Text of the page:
More Than a Meal, Doing Life Together With People Who Struggle

PREFACE

Welcome to the Journal. Our intention is to write short, yet informative, pieces about serious mental illness that will educate and inspire compassion. We know that there are numerous websites you can visit for general information about illnesses like Schizophrenia, for example. Instead of a generic list of symptoms, we're going to share about the real life situations behind the labels and diagnosis. Names and circumstances may be slightly altered, but we believe there are some exceptional individuals you should meet. People who live right in your own backyard (so to speak). So sit back, grab a cup of coffee and spend a few brief moments with our Journal.

Mary's Story

"We were deeply involved with our church & many ministries. We even moved to be a mile away from the campus. We hosted a care group, I was in children's ministry, and our kids were students in the school. Things began to change when we started pastoral counseling because of the impact our son's behavior was having on our family. When we faced our oldest not being able to live with us due to his sudden abusive behavior, we were no longer able to participate on the level we had been because of the amount of time we were spending in therapies, hearings, meetings, etc. No meals, no cards, & phone calls except for the usual request: "if you could just come to care group...." No one offered to come to the heart wrenching hearings or meetings with me. No one offered to minister to the siblings through simple practical things like inviting them over, including them in other families activities, even when people asked how they could help and I would tell them practical ways, there was no follow through. At that point my husband was commuting 2 hrs. to DC for work & another hour added on after work to take the oldest to therapy. We still had 3 kids to help through all of this. We felt abandoned & judged for what was happening. Those scars have taken a very long time to begin to heal. I had been involved with that church since I was a teenager & had family there since it's inception.

We haven't lost faith & we're trying to use our experience as a family to help other families. God is a BIG God who does bring healing & the opportunity to learn the depths of His character in such times (I do not have the words to explain His faithfulness & care of us)! I look at the many people that have come across our path & know they were placed there for a reason, not haphazardly or by chance." ~ Mary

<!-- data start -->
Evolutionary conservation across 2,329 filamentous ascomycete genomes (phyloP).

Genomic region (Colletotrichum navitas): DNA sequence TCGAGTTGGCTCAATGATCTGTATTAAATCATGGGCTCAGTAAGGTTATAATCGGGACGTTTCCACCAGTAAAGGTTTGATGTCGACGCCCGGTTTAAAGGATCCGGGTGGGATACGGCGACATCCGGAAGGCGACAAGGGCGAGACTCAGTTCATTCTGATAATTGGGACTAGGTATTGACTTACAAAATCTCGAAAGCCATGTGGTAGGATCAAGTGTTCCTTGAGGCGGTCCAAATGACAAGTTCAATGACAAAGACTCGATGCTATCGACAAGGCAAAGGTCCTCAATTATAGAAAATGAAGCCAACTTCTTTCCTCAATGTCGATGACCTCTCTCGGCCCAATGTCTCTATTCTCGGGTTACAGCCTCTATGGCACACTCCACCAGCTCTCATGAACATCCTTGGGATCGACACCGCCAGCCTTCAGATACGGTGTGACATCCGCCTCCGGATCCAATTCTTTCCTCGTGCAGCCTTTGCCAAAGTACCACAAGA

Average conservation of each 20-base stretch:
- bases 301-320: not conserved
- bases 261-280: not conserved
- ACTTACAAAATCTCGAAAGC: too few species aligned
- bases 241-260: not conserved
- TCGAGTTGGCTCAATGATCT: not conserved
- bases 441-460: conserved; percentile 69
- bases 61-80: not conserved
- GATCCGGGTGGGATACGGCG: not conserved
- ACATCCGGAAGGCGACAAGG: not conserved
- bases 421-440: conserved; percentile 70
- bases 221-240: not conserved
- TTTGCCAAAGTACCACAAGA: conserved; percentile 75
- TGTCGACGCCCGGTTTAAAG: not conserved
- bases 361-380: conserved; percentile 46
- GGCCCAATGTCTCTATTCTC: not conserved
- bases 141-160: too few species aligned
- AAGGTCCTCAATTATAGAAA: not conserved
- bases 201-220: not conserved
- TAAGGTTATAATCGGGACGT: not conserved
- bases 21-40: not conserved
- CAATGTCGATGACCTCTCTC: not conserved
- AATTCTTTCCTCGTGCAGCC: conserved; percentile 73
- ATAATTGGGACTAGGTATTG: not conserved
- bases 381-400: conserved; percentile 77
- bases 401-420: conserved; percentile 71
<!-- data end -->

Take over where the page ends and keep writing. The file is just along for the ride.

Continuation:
IS IT REALLY All ABOUT THE MEAL?

Full disclosure, I do not like to cook anymore. I raised 4 carnivorous boys and I am no longer a fan of the kitchen. So please hear me on this: I am not trying to guilt anyone into bringing meals to people in your church! That is definitely not the point of this post. If we zone in on the story above, after the list of visible signs of a lack of support like meals, cards, phone calls, what is it that actually left Mary's family with scars? 

We felt abandoned & judged for what was happening.

Families like Mary's in our own churches

Let's look at this from a different angle, in Michael S. Beates' book, "Disability and the Gospel," he asked disability ministry leaders about challenges they faced in their faith groups:

"Not surprisingly, with respect to the biggest challenges faced by disability ministry proponents, leaders named fear and stigma most often. And interestingly, the fear goes both ways. According to one leader, not only are the able-bodied fearful of the unknown, of saying or doing something inappropriate, the person with disabilities is often just as fearful of rejection, disappointment, further frustration of not being understood, or being patronized or pitied. Though we must give the benefit of the doubt that any stigma is unintentional on the part of churches, still, in the experiences of families with disabilities, too many churches leave too many barriers-physical, social, and sometimes spiritual-making it not worth trying to attend." 

For families and individuals struggling with serious mental illness, the fear and stigma is only compounded as I addressed in an earlier post. Beates goes on to write, "When asked specifically why disabled people don't attend church, the most common answer was accessibility-sometimes physical but more often social and spiritual. Life is difficult enough on a daily basis for such families. They don't have the energy to struggle for acceptance and care at a church. They report being asked to leave due to disruptive noises or activity. In some cases, churches worry about liability if "something happens." For families with disability, fear of not being accepted, fear of being singled out in inappropriate ways, or even fear of seeing people afraid of them-all these keep disabled adults and parents with disabled children away from churches."

CRISIS CARE TEAMS

One step we are taking to address the need is to seek to educate our faith community and others about the on-ramps to resources in our state at this free event, "Accessing Adult Behavioral Health Services in Arizona." As a member of the East Valley Behavioral Health Coalition, we've had the exciting opportunity to assist in creating this event for our community. Please join us Saturday, April 22 from 8:30 am - 12:00 pm in Gilbert, Arizona to hear from Mayor Jenn Daniels, Mercy Maricopa Integrated Care, Crisis Response Network, Police, Fire and many others. You can RSVP here with Eventbrite.

Next week we'll discuss other, very real, challenges churches face in addressing the needs of families and people at risk. We believe Crisis Care Team training (Fall 2017) is a another good step in the right direction. Look for more on this soon.

 

 

 

 

 

 

 

 

 

Deborah Geesling